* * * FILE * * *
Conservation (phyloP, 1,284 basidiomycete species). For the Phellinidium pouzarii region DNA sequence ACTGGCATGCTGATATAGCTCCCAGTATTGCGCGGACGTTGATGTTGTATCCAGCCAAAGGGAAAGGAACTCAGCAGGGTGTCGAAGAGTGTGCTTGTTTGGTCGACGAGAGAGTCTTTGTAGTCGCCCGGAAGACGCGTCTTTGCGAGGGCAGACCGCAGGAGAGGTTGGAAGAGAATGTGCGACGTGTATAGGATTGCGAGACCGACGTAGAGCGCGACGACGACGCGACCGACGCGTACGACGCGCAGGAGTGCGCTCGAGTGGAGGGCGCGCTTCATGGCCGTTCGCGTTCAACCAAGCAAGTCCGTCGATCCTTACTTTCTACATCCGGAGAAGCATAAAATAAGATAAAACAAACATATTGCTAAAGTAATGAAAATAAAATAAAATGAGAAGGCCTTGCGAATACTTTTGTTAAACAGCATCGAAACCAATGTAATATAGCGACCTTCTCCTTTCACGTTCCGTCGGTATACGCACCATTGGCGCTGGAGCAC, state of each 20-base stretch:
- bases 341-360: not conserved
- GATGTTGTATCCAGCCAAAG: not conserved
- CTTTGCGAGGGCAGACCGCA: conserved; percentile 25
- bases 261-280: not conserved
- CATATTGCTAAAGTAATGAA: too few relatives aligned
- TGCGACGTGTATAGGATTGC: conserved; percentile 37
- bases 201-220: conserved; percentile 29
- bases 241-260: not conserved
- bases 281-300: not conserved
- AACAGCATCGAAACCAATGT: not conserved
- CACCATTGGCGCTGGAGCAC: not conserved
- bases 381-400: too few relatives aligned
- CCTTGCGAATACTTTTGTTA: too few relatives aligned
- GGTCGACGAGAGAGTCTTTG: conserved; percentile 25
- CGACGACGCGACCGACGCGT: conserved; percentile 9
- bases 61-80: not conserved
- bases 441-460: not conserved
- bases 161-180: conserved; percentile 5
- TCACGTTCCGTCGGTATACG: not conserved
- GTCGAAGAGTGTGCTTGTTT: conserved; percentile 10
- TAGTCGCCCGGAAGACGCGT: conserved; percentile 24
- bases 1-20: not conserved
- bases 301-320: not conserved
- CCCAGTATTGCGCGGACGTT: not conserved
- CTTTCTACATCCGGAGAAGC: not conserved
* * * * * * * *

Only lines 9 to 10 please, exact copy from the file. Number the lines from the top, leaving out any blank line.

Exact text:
- bases 241-260: not conserved
- bases 281-300: not conserved